Protein found in body could help in development of new cancer drug, finds study

Washington: Researchers have discovered protein in the body, which may aid the development of new drugs with significantly lesser side effects than existing chemotherapy for cancer patients.

The details were published in the Journal of Cell Stem Cell.

The study showed that the protein, known as YTHDF2, is needed to trigger and sustain the disease, but is not needed for healthy cells to function. This identifies YTHDF2 as a promising drug to aid cancer.

Tests in blood samples donated by patients showed that the protein is abundant in cancer cells, while experiments in mice found that the protein is required to initiate and maintain the disease.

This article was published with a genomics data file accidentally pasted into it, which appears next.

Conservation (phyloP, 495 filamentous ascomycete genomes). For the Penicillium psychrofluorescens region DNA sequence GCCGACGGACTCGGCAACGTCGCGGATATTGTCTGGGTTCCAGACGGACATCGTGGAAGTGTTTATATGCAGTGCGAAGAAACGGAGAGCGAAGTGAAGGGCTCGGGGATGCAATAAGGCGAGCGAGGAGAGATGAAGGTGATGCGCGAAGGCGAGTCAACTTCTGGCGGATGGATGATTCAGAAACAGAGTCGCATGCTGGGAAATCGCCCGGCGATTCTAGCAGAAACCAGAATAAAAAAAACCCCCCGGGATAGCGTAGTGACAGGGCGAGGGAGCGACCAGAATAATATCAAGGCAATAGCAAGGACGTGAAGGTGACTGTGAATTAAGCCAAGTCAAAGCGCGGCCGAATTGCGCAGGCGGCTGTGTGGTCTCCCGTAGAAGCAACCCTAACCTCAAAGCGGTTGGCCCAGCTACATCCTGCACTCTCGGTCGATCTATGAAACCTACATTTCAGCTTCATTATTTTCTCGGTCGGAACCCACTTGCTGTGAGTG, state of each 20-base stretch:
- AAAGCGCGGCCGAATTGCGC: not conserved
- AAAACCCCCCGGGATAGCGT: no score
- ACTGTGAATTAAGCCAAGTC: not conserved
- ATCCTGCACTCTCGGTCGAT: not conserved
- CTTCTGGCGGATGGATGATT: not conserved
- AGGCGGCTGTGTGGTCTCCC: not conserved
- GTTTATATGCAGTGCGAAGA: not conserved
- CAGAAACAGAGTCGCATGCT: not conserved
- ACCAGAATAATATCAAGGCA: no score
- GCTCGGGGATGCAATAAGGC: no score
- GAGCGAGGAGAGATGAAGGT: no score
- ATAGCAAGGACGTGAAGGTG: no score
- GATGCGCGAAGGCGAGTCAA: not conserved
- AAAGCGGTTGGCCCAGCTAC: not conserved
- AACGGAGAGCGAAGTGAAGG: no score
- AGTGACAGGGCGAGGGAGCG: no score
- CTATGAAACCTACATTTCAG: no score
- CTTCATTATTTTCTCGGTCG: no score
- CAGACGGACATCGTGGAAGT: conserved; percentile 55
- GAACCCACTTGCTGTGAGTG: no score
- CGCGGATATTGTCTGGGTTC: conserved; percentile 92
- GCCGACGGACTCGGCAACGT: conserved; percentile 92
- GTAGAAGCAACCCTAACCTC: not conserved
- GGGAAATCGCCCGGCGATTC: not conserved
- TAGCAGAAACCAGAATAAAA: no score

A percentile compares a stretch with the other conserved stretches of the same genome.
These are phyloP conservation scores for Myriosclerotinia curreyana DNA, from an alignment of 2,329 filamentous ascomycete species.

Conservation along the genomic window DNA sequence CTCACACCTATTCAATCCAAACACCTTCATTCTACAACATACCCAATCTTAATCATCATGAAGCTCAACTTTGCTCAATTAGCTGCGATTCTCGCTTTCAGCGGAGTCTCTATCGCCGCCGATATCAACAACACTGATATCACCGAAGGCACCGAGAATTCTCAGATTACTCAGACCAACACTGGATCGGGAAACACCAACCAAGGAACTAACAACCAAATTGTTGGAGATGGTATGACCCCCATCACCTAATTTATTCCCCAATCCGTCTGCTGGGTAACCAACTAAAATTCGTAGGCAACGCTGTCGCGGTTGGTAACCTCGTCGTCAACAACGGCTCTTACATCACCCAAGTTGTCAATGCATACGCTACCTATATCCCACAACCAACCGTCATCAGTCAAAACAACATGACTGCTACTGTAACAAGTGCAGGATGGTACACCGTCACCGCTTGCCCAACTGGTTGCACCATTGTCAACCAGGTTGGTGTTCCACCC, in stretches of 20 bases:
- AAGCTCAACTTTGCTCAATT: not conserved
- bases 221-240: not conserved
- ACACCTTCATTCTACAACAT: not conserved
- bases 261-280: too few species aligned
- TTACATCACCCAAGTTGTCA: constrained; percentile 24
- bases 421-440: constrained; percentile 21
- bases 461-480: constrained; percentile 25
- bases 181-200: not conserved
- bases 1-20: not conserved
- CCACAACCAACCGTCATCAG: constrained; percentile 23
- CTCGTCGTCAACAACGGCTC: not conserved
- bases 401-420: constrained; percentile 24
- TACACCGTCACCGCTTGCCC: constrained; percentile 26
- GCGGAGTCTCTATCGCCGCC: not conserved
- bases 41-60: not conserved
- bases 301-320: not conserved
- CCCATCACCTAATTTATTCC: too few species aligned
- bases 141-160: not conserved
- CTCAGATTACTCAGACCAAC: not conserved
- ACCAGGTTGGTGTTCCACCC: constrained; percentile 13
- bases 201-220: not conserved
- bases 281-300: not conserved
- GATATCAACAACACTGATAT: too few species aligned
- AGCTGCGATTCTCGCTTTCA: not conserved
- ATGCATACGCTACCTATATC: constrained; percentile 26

Importantly, they also showed that the protein is not needed to support the function of healthy blood stem cells, which are responsible for the production of all normal blood cells. In fact, blood stem cells were even more active in the absence of protein – YTHDF2.

Professor Kamil Kranc, who jointly led the study, said: “Our work sets the stage for therapeutic targeting of cancer stem cells in leukaemia while enhancing the regenerative capacity of normal blood stem cells. We hope this will establish a new paradigm in cancer treatment.”

Professor Dónal O’Carroll, co-lead of the research, said: “The study shows the promise of a novel class of drugs as the basis for cancer and regenerative medicine treatments.”